There’s a (relatively) new development in the Stop LAPD Spying v. City of L.A. Public Records Act case. Unfortunately the L.A. County Superior Court doesn’t seem to have an automated filing notification system like the Federal District Courts do, which is why I missed (until now) this interesting motion that the City of L.A. filed on January 12, 2016. It is a Motion for an Order Establishing Peremptory Challenge to Judicial Officer as well as a Declaration of Julie Raffish. Julie Raffish is the Deputy City Attorney that’s defending the case for L.A. In this declaration she claims that:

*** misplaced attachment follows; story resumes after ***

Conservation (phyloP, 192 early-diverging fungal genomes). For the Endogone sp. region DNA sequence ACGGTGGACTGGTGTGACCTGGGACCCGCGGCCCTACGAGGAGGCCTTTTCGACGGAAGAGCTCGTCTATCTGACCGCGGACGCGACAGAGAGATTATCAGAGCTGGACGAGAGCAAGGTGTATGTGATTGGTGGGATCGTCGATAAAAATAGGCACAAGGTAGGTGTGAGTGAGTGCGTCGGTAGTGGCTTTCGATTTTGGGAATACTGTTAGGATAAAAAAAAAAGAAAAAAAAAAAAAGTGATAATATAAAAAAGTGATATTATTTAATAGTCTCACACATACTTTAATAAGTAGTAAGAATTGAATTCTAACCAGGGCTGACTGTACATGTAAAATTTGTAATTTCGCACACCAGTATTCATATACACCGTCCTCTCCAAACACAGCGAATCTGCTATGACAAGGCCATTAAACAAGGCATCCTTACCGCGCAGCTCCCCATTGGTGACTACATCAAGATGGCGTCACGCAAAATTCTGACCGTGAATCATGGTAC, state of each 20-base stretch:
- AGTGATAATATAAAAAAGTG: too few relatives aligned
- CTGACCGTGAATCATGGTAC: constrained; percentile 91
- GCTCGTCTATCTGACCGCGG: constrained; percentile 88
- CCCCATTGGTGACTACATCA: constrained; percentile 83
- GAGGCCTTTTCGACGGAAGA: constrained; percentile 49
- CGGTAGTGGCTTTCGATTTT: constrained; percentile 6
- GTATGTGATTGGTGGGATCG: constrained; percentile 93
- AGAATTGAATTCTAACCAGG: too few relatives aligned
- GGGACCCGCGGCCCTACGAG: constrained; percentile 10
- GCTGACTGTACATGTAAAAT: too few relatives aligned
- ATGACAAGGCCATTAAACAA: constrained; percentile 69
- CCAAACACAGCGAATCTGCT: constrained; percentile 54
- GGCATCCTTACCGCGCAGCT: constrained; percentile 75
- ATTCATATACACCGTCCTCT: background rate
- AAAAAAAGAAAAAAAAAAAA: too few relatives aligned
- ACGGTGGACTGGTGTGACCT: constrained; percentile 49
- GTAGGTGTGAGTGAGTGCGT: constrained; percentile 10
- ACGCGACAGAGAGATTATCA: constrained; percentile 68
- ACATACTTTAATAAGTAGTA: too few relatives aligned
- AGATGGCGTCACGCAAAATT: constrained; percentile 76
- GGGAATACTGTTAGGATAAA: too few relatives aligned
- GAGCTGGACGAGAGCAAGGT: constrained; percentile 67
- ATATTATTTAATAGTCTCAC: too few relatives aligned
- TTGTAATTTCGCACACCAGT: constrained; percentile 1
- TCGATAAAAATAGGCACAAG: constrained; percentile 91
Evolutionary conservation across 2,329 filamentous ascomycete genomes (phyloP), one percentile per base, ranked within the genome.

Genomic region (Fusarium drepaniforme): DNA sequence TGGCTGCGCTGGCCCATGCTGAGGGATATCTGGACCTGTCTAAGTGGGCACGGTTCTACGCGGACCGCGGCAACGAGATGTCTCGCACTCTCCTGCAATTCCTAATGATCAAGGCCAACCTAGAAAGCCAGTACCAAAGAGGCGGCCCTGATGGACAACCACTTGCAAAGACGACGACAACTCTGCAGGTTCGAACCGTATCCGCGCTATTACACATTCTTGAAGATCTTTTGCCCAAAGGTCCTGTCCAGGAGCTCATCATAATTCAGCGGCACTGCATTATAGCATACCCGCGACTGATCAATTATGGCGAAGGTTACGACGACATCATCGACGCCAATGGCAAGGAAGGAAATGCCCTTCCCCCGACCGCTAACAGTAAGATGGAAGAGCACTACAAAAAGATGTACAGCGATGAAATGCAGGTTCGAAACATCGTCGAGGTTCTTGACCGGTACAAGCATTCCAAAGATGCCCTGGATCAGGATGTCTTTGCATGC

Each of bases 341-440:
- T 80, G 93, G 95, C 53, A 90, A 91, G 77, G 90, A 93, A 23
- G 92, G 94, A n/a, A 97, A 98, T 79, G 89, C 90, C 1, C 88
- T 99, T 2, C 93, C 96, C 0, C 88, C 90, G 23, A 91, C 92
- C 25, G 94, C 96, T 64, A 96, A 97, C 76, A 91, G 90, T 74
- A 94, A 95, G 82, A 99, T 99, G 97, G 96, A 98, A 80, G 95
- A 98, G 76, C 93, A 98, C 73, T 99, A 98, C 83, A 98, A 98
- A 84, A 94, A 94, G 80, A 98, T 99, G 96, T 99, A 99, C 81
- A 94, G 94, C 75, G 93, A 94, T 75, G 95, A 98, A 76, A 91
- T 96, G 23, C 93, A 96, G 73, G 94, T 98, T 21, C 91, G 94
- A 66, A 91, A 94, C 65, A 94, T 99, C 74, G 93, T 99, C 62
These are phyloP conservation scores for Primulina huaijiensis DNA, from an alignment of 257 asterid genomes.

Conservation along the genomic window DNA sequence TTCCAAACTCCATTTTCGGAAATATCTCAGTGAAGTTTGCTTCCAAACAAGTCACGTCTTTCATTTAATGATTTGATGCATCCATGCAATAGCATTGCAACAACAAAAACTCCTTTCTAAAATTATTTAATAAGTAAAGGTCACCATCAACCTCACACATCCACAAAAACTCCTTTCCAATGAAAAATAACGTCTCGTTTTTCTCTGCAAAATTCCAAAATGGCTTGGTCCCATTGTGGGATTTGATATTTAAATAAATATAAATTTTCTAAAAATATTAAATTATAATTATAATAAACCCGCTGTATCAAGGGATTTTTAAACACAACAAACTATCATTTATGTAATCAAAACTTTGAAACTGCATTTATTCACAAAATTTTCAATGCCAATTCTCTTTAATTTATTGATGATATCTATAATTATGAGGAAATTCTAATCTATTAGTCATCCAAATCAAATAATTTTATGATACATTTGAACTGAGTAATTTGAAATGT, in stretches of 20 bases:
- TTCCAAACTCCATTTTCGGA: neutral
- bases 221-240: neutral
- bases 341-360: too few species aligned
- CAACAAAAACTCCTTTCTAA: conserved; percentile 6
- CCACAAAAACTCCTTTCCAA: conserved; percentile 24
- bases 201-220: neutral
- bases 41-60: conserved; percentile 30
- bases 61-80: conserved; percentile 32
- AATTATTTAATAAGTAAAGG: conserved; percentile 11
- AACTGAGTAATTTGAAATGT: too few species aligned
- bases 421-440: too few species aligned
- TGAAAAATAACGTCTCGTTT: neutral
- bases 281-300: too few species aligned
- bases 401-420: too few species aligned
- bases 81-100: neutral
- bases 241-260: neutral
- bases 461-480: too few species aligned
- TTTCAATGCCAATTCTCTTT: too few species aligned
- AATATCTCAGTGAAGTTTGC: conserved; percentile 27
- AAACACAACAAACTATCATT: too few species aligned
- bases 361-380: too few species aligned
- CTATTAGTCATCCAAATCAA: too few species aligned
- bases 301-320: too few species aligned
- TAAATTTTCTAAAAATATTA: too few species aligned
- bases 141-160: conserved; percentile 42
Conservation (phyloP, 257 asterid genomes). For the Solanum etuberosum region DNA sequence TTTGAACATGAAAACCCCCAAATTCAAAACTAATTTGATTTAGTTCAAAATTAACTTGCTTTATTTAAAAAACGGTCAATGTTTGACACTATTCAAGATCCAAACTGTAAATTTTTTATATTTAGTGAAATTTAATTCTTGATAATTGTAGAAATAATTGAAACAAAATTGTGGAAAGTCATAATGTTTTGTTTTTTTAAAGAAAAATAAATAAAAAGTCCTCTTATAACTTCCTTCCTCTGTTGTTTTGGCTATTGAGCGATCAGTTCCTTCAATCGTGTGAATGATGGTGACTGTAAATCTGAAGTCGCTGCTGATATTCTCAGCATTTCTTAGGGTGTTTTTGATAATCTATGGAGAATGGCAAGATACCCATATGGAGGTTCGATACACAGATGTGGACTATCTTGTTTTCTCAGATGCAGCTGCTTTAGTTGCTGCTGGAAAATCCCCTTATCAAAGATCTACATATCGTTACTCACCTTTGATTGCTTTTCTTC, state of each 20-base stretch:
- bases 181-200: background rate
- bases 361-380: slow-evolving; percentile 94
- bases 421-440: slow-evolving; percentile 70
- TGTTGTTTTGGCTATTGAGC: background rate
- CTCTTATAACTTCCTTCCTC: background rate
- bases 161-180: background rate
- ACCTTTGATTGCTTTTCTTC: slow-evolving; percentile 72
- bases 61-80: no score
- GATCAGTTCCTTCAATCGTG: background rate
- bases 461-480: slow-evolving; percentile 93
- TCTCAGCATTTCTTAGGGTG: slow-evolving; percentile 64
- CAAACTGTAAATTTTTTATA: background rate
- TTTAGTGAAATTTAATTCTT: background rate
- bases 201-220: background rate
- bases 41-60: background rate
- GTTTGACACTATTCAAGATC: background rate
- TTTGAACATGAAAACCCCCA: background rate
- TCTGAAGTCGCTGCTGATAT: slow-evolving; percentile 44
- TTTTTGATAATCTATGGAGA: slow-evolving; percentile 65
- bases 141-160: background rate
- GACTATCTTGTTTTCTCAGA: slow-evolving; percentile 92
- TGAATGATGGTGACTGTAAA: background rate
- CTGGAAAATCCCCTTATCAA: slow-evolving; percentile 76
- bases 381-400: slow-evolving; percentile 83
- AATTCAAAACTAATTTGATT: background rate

Joanne O’Donnell, the judge before whom the trial or hearing in this action is pending or to whom it has been assigned, is prejudiced against the Respondent
[City of Los Angeles] or its attorney or the interest of the Respondent or its attorney, so that the declarant [Julie Raffish] believes that she cannot have a fair and impartial trial or hearing before the judge.

Now, this is obviously a boilerplate motion, and, at least as of today, the first three hits on a Google search on los angeles superior court peremptory challenge to judicial officer are forms for this, using the identical language to the motion filed by Julie Raffish. But there’s more!
Continue reading City of Los Angeles Files Boilerplate Motion in Stop LAPD Spying CPRA Case Stating that Judge Joanne O’Donnell is too Prejudiced to Officiate